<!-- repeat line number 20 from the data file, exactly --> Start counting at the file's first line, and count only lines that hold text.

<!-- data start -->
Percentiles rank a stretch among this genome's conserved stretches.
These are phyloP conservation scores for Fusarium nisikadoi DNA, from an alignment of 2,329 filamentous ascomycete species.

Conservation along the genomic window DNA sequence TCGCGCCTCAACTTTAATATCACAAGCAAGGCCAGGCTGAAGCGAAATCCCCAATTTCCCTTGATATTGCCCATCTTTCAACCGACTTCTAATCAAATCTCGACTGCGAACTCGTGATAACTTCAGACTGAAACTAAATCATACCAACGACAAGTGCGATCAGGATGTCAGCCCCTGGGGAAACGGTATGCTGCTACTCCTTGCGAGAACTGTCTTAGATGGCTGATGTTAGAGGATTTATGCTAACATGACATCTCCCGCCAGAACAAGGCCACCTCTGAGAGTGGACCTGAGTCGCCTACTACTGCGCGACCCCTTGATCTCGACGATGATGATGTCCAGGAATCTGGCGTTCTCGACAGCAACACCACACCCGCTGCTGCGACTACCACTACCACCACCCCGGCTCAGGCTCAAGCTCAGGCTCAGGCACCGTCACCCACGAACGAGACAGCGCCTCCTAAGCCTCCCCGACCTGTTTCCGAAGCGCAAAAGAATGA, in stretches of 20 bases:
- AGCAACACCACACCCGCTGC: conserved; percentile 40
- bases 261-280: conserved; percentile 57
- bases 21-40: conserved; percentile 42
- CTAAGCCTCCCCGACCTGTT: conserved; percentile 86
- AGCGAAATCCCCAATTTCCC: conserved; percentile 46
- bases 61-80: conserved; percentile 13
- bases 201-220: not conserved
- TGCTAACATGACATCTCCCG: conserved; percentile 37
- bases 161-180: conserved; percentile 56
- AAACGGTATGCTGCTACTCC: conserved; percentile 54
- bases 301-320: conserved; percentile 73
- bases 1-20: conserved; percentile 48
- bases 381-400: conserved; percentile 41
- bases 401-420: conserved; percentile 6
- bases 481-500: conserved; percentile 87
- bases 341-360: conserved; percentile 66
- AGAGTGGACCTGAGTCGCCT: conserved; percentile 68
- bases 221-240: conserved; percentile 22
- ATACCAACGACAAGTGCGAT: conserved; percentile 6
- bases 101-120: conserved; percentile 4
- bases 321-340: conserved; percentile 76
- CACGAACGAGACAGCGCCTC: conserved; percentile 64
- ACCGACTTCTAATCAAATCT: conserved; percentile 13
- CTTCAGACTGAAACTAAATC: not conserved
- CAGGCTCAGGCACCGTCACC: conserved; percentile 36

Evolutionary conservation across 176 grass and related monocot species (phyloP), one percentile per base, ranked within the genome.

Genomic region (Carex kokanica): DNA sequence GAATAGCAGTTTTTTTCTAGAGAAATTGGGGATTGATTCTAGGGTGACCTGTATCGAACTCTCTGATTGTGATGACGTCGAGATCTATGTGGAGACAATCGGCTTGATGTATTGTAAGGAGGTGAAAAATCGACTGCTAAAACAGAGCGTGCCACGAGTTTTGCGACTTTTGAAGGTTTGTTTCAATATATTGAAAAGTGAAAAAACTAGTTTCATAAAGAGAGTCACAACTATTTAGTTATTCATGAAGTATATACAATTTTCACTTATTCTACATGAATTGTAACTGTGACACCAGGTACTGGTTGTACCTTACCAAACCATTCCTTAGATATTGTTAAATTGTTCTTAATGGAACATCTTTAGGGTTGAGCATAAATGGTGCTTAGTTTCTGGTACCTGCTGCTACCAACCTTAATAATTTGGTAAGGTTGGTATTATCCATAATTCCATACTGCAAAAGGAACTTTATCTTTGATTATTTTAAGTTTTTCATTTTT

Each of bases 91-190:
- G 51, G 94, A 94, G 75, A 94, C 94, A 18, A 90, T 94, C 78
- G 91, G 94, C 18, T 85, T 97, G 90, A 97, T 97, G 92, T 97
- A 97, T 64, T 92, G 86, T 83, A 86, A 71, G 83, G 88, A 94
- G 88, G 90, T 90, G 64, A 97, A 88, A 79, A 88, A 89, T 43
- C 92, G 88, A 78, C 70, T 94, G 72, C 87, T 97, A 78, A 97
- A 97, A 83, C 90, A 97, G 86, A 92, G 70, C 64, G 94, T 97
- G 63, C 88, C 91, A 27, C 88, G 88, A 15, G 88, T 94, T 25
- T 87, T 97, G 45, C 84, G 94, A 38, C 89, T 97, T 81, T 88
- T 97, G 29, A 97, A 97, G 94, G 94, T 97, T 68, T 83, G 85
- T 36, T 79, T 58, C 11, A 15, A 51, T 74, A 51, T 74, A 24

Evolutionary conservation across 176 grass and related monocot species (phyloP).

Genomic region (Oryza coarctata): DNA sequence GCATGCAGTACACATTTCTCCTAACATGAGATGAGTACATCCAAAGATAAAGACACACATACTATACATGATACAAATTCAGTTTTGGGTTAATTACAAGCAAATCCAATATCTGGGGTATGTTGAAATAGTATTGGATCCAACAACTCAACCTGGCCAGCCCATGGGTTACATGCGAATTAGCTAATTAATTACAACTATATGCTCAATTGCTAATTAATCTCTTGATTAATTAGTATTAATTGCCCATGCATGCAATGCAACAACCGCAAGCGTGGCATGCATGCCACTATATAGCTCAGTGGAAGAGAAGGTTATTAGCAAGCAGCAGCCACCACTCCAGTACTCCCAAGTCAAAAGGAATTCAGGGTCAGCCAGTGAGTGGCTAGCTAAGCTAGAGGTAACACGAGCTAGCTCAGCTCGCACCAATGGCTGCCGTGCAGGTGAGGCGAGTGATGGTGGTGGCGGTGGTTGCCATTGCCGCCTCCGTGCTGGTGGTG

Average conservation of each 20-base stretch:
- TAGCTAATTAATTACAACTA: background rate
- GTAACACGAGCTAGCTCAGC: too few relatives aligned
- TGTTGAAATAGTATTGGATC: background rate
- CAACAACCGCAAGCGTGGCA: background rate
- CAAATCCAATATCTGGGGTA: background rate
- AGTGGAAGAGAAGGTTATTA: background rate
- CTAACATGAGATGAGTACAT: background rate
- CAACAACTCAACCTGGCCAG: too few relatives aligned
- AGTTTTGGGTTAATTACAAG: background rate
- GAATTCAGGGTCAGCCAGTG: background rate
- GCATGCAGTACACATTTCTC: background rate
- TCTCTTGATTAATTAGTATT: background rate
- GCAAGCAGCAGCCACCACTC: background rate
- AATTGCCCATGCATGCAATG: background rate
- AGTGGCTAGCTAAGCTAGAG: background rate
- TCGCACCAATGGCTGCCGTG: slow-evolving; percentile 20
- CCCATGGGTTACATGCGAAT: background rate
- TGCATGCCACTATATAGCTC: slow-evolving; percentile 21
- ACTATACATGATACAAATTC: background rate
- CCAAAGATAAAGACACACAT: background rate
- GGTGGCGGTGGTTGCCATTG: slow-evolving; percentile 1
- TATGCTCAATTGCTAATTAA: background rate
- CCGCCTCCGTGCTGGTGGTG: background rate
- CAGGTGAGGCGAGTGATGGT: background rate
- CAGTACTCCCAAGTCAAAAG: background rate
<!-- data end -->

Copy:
- AGAGTGGACCTGAGTCGCCT: conserved; percentile 68